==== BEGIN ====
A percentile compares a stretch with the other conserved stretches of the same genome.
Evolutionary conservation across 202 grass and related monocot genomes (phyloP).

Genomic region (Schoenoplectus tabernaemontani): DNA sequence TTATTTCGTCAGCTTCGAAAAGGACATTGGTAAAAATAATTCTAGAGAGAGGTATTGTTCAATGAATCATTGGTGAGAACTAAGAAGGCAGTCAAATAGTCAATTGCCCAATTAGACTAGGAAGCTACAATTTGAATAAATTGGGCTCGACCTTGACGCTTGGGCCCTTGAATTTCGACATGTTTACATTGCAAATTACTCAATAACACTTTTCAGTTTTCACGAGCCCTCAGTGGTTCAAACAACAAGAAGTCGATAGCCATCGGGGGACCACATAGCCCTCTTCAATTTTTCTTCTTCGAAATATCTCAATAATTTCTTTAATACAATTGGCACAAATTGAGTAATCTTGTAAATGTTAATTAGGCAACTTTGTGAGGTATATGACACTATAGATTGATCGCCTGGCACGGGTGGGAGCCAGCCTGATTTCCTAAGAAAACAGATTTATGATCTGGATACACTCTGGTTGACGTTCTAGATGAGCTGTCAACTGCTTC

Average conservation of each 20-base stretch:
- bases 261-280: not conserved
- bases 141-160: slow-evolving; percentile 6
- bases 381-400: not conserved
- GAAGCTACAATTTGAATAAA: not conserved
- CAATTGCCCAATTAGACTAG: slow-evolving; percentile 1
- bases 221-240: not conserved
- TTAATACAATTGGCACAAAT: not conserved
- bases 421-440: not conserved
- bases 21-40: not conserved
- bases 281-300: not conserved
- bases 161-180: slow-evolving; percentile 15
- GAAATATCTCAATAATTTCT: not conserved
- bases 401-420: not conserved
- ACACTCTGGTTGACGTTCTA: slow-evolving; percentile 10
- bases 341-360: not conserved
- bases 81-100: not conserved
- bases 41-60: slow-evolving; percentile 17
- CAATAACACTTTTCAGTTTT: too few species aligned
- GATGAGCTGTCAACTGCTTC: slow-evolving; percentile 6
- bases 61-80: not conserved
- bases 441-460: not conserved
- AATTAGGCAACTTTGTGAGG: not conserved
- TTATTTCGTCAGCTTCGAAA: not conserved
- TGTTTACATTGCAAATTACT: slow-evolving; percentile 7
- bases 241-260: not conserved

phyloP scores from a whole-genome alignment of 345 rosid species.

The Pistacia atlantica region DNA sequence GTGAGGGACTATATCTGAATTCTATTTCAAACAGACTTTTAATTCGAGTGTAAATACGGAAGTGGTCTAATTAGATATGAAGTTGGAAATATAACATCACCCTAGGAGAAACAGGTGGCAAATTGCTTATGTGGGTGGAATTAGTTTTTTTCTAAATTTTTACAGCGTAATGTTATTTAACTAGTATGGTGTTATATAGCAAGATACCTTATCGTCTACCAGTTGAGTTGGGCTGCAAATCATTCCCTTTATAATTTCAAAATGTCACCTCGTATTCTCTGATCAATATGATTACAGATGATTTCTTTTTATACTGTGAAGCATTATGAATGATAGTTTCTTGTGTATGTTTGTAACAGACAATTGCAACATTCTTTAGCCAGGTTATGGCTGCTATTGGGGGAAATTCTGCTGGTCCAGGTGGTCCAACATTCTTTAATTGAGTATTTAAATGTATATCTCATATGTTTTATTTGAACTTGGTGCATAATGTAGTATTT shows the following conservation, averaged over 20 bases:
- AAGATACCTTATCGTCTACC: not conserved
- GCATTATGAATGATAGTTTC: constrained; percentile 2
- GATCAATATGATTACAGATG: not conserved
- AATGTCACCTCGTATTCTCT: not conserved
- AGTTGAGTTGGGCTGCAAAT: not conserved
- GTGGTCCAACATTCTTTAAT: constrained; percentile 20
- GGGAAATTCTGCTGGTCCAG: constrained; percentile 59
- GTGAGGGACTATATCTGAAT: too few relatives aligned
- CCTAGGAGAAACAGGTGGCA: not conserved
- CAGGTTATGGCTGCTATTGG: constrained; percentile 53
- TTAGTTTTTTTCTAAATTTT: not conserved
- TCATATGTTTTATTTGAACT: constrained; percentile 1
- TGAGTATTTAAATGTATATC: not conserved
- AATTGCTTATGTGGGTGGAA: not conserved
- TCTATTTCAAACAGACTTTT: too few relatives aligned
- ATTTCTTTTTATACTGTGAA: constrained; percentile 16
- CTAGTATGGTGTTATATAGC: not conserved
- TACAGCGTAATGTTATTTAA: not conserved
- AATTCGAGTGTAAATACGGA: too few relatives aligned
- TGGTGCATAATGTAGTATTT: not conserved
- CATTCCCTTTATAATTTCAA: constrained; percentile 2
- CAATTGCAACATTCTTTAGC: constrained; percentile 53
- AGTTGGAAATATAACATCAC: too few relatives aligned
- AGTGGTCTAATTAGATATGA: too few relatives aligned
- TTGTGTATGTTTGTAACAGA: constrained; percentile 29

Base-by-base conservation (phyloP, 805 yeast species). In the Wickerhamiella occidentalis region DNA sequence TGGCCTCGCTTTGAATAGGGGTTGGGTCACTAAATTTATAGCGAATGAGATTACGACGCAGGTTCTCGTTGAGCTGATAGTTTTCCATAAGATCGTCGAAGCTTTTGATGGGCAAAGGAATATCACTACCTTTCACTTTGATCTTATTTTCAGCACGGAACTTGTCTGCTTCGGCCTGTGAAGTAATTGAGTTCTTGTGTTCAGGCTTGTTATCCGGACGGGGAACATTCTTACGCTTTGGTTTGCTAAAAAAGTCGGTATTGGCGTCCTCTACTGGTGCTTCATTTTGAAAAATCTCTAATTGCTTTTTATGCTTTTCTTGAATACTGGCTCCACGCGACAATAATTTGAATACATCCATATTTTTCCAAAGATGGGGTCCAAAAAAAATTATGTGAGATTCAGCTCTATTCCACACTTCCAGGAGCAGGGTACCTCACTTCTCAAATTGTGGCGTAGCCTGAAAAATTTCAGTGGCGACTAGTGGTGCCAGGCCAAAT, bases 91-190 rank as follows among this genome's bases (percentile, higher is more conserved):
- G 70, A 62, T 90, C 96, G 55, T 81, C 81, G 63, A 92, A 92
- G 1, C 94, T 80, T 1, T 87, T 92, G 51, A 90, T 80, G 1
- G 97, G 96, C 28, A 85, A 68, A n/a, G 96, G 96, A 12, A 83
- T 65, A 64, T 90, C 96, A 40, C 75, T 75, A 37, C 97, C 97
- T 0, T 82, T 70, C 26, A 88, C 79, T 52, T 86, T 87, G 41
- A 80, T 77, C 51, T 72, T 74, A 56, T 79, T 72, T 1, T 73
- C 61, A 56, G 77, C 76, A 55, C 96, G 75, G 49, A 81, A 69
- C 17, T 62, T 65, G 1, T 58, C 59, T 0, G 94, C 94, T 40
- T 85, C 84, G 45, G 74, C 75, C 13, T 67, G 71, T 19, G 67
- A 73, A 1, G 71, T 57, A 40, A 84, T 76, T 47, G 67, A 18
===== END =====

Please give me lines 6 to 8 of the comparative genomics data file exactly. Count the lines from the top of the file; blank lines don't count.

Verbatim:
- bases 141-160: slow-evolving; percentile 6
- bases 381-400: not conserved
- GAAGCTACAATTTGAATAAA: not conserved